Sharon has a special passion for treating those with Hypermobility Spectrum Disorder and Hypermobile Ehlers-Danlos Syndrome. She has recently attended Ehlers-Danlos conferences in the USA and Sydney. Her primary aim is to achieve meaningful functional and quality-of-life improvements for patients with individualized and paced exercise programs. Sharon uses a problem-solving approach to achieve goals and improve function in this often-complicated group of individuals. As the Hypermobility Team Leader at PhysioTec, Sharon mentors other team members regarding evidence-informed care for this group of people. She is always interested in fostering relationships with other professionals who have a special interest in this field of connective tissue disorders.
Sharon believes that a broad knowledge base is paramount in understanding her clients who present with a multi-faceted issue. With this in mind, Sharon is very proactive with her approach to regular professional education, reviewing clinical research and adapting her treatment approach appropriately as new evidence emerges.
Annie has always wanted to pursue a career that would allow her to help people make a difference in their lives. Her goal is to help pain sufferers to break their viscous pain cycle and not let it interfere with their lives. She also passionate about helping you set YOUR goals and then guiding you step-by-step to achieve them.
After finishing her Bachelor of Physiotherapy at University of Queensland, she has been keeping up with her learning and always making sure that she has the most up-to-date knowledge and skills. The techniques she has learned throughout the years include exercise therapy, movement re-education including running retraining, pain education, manual therapy including muscle energy and Mulligan techniques, dry-needling and kinesio-taping.
Women’s health is one of Annie’s special interests. She has done numerous courses in the past few years to continue building up her knowledge/skills to treat all women’s health issues including incontinence, over/underactive bladder syndrome, prolapse and antenatal/postnatal care.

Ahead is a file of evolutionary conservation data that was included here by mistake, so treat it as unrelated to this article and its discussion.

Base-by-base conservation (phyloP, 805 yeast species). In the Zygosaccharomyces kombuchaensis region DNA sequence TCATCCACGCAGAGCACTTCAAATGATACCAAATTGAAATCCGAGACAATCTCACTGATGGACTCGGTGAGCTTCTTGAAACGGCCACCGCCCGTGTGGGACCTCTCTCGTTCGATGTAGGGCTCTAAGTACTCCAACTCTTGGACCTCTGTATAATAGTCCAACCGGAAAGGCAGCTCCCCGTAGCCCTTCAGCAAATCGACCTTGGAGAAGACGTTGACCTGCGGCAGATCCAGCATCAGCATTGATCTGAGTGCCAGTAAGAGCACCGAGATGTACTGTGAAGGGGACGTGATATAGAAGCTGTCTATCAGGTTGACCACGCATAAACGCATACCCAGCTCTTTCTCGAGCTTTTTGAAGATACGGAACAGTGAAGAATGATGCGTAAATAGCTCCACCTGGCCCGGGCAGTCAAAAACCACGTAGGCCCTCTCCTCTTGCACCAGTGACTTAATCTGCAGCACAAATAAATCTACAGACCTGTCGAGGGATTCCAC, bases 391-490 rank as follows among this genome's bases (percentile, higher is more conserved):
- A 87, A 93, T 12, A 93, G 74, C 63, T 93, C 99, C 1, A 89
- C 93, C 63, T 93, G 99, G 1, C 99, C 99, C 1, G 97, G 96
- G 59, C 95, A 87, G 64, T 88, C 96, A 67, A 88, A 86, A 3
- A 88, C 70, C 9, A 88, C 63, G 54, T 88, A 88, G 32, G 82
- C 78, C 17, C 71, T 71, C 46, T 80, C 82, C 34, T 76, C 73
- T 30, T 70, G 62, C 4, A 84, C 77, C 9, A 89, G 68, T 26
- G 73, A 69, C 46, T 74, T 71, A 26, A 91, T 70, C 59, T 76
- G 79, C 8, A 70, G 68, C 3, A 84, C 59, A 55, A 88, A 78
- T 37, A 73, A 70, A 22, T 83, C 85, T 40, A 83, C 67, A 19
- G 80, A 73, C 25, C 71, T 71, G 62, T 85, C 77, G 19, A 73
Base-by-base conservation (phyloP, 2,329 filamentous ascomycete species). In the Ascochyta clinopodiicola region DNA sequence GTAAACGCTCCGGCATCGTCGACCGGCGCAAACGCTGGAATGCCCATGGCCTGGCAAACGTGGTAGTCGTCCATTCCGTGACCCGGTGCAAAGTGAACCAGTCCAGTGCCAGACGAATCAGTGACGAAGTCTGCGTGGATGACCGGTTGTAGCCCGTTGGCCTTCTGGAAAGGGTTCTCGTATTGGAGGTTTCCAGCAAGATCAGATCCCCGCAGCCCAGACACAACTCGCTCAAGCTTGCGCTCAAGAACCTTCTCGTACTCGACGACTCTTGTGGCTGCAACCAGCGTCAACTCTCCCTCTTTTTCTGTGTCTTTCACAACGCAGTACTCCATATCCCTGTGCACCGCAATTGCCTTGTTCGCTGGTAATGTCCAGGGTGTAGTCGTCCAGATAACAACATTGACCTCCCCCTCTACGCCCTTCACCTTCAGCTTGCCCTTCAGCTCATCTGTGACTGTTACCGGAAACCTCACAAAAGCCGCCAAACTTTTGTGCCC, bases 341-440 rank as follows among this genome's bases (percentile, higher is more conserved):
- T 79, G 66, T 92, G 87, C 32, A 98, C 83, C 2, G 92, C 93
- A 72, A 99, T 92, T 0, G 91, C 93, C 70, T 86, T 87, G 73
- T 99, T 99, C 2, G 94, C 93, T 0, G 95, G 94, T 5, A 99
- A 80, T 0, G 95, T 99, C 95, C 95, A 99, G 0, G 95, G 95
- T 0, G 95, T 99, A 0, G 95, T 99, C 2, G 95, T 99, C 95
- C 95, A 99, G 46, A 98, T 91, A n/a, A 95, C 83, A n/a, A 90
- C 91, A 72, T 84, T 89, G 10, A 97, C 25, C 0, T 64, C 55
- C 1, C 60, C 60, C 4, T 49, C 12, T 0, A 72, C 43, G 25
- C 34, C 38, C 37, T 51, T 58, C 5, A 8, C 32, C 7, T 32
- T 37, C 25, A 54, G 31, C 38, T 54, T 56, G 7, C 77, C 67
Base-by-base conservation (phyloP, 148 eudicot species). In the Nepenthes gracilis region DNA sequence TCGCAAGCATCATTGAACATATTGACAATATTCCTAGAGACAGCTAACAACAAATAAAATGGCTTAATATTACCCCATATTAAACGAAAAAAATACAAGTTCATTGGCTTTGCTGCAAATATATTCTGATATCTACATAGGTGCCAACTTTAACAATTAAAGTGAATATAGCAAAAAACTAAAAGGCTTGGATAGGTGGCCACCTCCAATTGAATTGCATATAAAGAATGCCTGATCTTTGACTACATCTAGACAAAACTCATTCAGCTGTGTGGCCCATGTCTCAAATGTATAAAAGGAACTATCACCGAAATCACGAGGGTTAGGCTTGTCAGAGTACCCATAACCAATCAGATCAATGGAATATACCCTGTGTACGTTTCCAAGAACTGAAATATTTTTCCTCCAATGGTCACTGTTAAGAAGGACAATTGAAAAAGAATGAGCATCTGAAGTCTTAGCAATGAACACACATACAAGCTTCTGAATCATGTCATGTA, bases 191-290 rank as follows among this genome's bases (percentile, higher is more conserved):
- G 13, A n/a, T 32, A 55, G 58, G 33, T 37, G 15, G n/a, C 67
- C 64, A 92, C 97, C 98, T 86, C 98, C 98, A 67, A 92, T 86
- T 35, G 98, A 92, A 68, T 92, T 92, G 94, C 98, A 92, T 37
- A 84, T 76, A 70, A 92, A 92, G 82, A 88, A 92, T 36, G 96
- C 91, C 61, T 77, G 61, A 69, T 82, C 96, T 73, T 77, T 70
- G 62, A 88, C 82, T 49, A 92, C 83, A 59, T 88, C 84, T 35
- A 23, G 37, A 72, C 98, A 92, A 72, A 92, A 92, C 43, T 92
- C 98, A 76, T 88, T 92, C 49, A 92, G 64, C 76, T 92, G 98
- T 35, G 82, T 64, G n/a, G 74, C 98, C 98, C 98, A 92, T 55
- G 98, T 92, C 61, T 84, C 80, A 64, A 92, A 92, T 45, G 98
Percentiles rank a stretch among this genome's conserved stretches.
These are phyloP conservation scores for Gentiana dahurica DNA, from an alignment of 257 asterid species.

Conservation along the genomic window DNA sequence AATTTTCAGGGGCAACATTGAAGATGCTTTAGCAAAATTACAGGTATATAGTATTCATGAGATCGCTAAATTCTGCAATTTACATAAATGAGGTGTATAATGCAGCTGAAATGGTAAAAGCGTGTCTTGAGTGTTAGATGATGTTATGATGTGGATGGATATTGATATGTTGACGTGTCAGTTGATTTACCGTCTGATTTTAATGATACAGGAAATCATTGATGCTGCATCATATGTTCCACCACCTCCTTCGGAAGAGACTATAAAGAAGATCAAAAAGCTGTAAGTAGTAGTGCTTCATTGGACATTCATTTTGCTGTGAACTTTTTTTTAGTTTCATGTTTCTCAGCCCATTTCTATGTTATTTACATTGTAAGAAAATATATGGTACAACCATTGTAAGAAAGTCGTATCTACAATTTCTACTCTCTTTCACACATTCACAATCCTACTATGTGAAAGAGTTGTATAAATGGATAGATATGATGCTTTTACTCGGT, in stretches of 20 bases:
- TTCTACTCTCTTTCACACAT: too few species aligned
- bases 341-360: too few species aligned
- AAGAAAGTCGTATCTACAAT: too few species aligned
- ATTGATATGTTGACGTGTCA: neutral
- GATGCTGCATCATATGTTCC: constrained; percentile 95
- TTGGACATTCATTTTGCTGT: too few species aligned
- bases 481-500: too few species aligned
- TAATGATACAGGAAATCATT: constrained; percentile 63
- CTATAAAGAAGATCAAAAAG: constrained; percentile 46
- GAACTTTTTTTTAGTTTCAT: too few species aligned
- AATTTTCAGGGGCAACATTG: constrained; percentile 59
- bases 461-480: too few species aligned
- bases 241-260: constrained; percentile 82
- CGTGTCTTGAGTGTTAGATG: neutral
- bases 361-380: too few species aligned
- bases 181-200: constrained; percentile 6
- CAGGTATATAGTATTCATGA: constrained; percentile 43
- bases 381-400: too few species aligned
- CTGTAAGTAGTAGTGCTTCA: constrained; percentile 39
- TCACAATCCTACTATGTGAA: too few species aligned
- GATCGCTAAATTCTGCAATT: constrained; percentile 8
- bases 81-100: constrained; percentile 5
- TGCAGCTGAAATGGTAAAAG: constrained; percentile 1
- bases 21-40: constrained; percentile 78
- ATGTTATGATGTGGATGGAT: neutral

Since she started working for PhysioTec, Annie has also been heavily involved in the hypermobility service. She believes that people who are hypermobile can still be strong and live minimally painful lives. Combining her great depth of knowledge on hypermobility conditions and her many years of experience in Clinical Pilates, she is confident in providing hypermobile clients a safe environment in which to exercise, while improving their muscle strength, posture, endurance and working towards their functional goals.
Working together with your other health professionals, Annie will always help you to find a realistic treatment plan that will fit into your lifestyle and help you to achieve your goals.
Her idea of the perfect weekend is watching the sunrise from her bike at the break of dawn, followed by relaxing in a nice café with the company of friends before enjoying a beautiful sunset, bringing the day to a close.
Paul Bosisto graduated from Physiotherapy at Latrobe University in Melbourne in 1989. Paul has worked extensively with neurological disorders and is passionate about the brain and nervous system. More recently, Paul has directed his neurological knowledge to understanding and managing the problems of complex pain states, sensory-motor disorders, disabling fatigue, functional neurological disorders and hypermobility.
Paul has extensive involvement with the Australian Physiotherapy Association. He was Chairperson of the APA National Neurology Group from 2011-2014 and is currently Chairperson of the Qld Chapter of the APA Pain Group. Paul is currently completing a Master of Science in Pain Medicine.
Paul is committed to an approach of finding simple self-management solutions for complex problems. He combines education, cognitive behavioural change, exercise and traditional physiotherapy techniques to restore lifestyle balance and reduce the impact of longstanding difficult to manage problems. Paul’s repertoire includes neurological physiotherapy, vestibular physiotherapy, sensory-motor rehabilitation, pain management, fatigue management, cardiac and respiratory rehabilitation and musculo-skeletal physiotherapy.